Deafblindness in Germany
Deafblindness is a medical condition that falls through the cracks of the German health care system. Unlike the deaf or the blind, deafblind people are not represented by a lobby and hardly appear in public discourse. Because of this lack of recognition and funding, many deafblind people live isolated, unable to take part in social life.
The disability has many faces. Some people are born deafblind, others become deafblind due to illness or accident. Not everyone affected is completely deaf and blind, in many cases people still have some residual hearing or sight. There are no exact numbers on how many people are affected in Germany. The endowment “Taubblind Leben” estimates the number of deafblind living in Germany at between 2500 and 6000, other estimations say it could be up to 10000. After a statement of the Parliament of the EU in 2004, prompting the member states to improve upon the living conditions of deafblind people, Germany has done little effort to fulfill this goal. Although deafblindness has been recognised as an independent disability in late 2016, the concrete benefits remain unclear.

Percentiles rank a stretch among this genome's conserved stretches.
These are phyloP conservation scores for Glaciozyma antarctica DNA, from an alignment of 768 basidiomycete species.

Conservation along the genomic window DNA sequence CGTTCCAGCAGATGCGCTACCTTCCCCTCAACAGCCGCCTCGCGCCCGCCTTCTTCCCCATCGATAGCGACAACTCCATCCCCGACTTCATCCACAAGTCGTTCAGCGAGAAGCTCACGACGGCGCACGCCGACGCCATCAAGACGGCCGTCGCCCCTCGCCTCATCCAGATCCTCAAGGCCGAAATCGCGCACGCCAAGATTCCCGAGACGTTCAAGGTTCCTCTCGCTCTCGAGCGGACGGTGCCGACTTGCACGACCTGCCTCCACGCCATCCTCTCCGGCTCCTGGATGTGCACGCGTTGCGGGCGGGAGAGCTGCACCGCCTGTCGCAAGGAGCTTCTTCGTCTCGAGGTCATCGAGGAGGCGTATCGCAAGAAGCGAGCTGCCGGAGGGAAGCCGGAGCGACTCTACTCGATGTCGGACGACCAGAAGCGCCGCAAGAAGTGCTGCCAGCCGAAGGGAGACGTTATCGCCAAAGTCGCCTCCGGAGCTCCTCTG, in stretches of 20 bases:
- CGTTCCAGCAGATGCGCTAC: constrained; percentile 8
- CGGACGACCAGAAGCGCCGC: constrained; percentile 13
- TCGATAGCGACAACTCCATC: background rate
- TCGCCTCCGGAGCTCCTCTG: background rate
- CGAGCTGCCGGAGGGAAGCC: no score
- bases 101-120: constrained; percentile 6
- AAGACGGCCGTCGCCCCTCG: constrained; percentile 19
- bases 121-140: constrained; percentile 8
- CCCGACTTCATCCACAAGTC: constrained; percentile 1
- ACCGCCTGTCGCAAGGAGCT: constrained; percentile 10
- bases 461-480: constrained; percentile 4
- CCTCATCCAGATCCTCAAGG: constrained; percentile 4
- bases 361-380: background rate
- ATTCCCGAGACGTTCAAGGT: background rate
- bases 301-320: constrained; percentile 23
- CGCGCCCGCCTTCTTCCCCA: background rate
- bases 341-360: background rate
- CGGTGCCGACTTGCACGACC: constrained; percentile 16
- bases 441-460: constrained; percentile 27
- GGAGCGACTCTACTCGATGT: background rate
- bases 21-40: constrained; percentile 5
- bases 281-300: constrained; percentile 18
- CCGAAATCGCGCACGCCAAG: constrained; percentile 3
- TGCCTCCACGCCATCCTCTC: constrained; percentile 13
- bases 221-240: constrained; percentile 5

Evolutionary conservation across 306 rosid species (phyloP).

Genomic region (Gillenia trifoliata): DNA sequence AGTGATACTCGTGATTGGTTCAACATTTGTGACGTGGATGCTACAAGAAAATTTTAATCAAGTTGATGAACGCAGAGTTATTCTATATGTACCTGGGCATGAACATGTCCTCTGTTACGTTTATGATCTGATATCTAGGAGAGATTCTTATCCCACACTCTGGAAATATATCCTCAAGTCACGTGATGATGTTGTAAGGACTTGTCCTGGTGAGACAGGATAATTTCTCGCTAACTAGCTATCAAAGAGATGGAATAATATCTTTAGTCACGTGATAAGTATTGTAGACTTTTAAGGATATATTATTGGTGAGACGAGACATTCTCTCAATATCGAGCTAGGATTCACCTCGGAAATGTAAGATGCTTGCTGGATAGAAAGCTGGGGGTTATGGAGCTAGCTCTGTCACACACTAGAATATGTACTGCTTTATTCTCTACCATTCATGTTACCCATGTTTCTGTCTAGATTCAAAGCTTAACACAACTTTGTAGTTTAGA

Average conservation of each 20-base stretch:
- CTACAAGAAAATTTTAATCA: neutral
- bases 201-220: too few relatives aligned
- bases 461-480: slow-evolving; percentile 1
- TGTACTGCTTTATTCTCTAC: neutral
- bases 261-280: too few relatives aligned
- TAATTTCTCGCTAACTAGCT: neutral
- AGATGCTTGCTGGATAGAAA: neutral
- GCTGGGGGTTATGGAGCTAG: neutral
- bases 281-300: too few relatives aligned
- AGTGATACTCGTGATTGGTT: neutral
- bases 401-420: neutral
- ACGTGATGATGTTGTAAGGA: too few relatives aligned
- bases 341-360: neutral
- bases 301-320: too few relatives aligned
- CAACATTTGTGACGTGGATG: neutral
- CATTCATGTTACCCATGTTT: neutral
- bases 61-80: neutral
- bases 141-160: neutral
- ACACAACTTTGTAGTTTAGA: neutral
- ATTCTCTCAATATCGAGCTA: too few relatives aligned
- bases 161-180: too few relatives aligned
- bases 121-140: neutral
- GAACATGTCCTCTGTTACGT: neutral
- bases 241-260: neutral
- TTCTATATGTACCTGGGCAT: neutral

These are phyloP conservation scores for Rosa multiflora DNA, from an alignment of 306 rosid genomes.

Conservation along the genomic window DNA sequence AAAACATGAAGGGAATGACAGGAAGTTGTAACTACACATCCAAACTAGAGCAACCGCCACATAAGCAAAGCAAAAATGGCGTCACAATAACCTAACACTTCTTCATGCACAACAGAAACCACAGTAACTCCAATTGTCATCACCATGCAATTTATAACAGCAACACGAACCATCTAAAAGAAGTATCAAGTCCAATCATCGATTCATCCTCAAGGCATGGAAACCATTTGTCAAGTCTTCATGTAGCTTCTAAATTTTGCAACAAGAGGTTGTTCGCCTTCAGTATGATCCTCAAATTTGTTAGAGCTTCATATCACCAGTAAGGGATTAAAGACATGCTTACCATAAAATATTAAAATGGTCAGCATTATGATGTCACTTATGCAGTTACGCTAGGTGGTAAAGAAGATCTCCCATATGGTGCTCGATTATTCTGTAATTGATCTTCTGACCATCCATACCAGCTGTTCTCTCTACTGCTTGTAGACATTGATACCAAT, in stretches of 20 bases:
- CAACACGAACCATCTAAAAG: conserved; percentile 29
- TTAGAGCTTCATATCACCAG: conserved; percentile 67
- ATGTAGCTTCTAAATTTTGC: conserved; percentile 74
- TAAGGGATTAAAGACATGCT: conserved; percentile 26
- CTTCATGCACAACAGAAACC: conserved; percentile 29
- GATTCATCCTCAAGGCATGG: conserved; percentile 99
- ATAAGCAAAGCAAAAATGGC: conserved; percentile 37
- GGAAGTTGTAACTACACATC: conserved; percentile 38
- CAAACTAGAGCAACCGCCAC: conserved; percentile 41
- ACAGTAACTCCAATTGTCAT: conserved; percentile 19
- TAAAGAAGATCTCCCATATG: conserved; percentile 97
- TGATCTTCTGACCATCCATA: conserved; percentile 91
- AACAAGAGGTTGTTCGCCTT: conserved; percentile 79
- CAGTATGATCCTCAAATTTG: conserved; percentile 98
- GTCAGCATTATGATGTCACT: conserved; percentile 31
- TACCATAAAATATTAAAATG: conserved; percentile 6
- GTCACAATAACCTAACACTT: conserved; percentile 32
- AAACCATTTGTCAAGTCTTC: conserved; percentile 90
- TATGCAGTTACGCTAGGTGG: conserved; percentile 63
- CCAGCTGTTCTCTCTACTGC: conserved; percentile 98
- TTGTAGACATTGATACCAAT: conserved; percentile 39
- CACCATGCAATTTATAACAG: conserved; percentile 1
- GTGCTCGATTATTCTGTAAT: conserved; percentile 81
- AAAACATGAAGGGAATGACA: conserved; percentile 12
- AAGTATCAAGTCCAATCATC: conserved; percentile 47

The project contains pictures of three protagonists: Kimberly, who is 13 years old and deaf and blind from birth on, Timo, who has been born blind and almost deaf and spent his whole life in care institutions and Sabine, who became deaf and blind because of brain tumors in 2009 . All of them were living in a specialized care institution in Hanover, Germany, by the time the pictures were taken.
Project year: 2016 – 2017